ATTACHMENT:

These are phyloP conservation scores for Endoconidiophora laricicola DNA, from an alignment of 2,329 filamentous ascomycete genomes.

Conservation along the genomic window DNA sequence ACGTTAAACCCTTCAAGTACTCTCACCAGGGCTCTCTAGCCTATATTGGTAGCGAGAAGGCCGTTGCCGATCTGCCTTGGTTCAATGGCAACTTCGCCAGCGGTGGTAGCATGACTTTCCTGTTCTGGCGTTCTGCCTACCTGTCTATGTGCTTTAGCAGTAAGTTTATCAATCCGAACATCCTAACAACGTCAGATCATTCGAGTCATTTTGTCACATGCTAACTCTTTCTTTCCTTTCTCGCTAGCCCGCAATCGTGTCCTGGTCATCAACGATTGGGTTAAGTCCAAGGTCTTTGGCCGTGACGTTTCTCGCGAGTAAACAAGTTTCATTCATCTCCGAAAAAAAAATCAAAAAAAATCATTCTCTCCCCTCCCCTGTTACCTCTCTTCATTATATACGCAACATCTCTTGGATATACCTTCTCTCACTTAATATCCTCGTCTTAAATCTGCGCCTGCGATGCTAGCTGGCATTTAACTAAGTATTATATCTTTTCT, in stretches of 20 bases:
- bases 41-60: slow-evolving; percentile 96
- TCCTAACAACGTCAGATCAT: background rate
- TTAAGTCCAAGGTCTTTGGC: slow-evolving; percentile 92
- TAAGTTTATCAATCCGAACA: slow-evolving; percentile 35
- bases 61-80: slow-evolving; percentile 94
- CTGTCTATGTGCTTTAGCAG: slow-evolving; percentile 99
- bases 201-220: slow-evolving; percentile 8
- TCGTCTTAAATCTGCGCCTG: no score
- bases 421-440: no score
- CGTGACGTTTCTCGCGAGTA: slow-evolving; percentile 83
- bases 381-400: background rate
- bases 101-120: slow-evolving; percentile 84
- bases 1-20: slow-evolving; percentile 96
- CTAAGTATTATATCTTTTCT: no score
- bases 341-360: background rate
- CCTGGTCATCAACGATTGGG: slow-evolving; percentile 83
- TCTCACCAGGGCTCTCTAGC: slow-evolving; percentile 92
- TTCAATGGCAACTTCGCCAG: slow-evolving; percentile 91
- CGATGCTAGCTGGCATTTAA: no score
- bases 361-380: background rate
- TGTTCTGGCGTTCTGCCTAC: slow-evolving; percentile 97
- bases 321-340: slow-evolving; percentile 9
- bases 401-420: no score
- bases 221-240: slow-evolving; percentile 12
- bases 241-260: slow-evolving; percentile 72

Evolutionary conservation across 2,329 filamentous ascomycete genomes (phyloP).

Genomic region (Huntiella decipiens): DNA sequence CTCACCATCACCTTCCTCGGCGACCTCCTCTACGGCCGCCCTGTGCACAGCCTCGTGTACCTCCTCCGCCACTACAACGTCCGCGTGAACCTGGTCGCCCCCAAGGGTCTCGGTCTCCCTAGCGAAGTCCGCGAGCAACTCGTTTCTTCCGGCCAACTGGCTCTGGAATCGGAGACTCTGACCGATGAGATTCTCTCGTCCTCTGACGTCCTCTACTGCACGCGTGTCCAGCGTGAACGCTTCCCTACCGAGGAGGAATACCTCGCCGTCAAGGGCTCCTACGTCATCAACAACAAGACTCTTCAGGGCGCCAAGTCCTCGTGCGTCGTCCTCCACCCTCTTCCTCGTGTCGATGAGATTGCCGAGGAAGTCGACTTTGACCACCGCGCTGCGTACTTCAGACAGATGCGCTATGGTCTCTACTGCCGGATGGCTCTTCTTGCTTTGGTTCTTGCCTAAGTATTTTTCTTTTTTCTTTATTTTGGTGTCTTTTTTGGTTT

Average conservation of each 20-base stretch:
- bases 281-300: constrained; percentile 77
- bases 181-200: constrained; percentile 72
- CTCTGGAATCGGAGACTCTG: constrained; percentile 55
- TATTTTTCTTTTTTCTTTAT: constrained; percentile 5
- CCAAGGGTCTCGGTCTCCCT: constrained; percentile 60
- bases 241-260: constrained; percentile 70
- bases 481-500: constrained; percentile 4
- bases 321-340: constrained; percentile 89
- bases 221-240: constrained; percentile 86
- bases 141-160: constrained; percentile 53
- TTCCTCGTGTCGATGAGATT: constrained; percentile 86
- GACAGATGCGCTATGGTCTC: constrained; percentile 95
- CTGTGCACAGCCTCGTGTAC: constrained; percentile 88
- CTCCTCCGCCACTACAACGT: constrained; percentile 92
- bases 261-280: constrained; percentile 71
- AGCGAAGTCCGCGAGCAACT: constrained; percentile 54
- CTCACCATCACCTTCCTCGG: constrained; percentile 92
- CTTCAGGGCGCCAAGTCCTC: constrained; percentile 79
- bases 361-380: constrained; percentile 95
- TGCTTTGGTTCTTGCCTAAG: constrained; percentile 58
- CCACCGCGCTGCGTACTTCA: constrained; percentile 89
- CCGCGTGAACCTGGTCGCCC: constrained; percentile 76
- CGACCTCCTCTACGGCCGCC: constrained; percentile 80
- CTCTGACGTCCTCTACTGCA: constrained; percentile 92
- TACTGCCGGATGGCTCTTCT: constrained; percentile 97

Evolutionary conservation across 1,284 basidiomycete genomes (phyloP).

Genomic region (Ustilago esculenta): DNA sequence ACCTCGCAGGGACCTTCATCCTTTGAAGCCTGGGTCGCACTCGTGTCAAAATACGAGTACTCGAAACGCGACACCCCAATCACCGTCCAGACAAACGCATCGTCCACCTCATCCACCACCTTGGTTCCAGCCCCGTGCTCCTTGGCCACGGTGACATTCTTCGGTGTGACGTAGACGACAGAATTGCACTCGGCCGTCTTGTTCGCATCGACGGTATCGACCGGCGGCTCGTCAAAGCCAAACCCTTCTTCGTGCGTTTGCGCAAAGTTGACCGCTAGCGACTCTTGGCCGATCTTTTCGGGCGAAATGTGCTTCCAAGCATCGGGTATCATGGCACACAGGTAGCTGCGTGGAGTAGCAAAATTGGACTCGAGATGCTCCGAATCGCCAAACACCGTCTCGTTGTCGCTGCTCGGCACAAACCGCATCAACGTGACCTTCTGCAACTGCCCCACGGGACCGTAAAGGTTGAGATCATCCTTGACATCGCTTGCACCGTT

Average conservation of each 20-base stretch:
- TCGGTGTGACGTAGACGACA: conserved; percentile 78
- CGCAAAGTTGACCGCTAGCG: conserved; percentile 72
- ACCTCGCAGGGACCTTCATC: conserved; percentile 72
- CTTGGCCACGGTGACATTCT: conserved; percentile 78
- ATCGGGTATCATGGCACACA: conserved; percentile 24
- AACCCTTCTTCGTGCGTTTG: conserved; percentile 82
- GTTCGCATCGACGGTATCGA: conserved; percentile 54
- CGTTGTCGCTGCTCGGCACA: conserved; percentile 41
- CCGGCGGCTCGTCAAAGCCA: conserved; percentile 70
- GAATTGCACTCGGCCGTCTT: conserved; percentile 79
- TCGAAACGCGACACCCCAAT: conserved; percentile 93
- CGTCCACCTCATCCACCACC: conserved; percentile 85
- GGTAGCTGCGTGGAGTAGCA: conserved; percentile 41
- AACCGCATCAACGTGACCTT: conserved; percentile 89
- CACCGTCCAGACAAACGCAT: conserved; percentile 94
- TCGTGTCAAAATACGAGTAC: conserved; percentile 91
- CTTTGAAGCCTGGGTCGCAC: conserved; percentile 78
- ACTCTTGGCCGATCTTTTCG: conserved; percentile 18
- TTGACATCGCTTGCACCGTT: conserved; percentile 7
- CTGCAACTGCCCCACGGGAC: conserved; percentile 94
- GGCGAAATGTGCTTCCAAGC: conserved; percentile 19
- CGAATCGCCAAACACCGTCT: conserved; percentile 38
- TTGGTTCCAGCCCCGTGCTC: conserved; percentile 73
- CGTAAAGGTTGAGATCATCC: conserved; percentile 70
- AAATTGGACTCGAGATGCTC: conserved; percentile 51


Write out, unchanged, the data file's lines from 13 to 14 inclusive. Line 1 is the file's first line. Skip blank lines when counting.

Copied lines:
- bases 381-400: background rate
- bases 101-120: slow-evolving; percentile 84